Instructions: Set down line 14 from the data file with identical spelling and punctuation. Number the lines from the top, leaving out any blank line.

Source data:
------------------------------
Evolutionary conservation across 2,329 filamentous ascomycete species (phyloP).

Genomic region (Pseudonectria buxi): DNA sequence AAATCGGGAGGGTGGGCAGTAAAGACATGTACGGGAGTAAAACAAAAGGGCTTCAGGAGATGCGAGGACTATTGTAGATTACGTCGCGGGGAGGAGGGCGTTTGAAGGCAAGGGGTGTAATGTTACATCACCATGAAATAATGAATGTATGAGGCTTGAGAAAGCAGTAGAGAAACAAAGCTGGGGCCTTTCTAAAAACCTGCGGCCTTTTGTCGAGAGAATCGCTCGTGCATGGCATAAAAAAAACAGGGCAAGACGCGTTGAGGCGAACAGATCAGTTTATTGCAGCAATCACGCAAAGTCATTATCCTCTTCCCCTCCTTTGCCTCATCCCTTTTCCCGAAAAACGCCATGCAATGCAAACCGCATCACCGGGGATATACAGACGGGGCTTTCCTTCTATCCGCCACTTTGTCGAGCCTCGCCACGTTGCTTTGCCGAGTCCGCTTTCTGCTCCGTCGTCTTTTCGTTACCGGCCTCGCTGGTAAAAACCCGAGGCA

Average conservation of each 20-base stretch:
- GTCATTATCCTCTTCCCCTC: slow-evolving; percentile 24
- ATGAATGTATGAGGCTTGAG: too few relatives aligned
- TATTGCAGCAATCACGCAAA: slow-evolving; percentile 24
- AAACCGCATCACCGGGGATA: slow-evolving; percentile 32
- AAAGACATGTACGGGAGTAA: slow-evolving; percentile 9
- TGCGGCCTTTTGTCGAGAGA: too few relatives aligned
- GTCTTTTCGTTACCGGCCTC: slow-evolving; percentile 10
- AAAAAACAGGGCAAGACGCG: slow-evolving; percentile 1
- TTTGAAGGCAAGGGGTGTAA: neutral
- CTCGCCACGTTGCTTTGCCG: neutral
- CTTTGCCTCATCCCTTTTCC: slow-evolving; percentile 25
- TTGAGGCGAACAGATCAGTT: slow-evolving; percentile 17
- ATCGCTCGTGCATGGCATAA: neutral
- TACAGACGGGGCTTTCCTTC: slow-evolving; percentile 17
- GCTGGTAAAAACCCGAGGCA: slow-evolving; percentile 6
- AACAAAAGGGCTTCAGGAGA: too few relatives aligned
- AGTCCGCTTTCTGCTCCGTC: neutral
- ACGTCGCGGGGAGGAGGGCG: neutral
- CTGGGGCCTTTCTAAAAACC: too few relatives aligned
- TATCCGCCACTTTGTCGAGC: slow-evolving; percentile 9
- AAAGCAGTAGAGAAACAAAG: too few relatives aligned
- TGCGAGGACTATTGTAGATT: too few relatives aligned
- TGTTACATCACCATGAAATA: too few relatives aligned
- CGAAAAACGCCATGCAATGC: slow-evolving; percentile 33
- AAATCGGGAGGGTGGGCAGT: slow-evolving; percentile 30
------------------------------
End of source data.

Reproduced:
- CTTTGCCTCATCCCTTTTCC: slow-evolving; percentile 25